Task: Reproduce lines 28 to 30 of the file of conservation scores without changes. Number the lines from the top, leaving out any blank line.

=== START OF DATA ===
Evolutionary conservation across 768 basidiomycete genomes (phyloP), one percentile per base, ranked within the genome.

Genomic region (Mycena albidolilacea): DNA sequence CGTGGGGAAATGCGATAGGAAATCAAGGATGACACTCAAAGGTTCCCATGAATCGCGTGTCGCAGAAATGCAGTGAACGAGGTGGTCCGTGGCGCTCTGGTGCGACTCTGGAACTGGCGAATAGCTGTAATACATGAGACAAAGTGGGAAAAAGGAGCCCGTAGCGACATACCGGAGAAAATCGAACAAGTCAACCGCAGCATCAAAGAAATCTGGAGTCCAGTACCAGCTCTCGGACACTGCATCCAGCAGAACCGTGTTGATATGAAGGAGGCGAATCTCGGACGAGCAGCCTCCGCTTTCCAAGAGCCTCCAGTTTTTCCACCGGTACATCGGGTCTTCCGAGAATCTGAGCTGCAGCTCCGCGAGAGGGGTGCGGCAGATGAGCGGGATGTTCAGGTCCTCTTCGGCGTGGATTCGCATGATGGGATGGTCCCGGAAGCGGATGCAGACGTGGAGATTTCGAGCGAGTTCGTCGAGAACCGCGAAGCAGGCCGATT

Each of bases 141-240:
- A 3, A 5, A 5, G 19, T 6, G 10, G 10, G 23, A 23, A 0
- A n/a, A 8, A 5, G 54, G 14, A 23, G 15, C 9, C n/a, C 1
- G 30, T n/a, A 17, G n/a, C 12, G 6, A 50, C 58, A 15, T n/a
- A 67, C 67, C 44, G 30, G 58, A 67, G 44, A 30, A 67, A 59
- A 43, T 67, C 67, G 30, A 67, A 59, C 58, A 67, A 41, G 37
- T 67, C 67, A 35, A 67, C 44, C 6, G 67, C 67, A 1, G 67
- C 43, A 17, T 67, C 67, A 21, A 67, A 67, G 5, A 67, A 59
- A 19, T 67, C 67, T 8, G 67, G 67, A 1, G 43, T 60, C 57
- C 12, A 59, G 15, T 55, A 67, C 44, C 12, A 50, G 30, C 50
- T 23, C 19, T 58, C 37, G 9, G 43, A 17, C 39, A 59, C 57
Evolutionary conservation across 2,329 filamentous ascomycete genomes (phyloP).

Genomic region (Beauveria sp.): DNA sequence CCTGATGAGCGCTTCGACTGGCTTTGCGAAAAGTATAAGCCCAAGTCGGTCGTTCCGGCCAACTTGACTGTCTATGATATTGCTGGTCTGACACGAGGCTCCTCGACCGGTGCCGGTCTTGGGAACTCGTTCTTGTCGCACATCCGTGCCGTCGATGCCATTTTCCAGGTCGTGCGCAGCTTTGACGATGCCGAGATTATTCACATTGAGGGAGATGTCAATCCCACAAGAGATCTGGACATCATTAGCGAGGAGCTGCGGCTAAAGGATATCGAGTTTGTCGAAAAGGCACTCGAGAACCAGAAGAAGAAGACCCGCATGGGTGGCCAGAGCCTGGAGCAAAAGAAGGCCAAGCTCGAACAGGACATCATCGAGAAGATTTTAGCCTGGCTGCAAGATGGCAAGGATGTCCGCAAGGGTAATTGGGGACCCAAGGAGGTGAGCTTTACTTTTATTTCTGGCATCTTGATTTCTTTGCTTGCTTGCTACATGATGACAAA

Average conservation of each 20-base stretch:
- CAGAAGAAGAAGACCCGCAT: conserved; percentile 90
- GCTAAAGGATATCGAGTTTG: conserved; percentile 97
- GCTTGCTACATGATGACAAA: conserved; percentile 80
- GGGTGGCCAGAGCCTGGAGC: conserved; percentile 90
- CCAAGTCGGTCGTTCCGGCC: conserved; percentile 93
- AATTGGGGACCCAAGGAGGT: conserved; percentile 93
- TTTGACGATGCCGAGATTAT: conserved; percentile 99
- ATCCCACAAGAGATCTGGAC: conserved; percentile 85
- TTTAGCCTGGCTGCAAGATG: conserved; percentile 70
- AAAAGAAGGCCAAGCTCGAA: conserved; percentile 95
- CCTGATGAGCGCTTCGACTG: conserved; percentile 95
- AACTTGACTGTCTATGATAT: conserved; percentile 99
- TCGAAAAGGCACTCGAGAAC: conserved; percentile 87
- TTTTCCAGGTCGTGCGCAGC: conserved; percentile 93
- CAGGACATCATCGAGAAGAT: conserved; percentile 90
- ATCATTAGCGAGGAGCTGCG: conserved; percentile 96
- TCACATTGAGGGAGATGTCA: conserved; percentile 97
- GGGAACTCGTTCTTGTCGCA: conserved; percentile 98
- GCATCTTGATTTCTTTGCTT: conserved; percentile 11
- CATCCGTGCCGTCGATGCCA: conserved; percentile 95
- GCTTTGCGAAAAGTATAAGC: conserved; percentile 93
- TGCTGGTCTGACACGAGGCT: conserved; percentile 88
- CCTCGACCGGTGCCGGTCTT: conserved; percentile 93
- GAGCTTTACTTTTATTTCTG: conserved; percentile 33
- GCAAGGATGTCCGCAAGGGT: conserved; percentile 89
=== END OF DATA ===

- AACTTGACTGTCTATGATAT: conserved; percentile 99
- TCGAAAAGGCACTCGAGAAC: conserved; percentile 87
- TTTTCCAGGTCGTGCGCAGC: conserved; percentile 93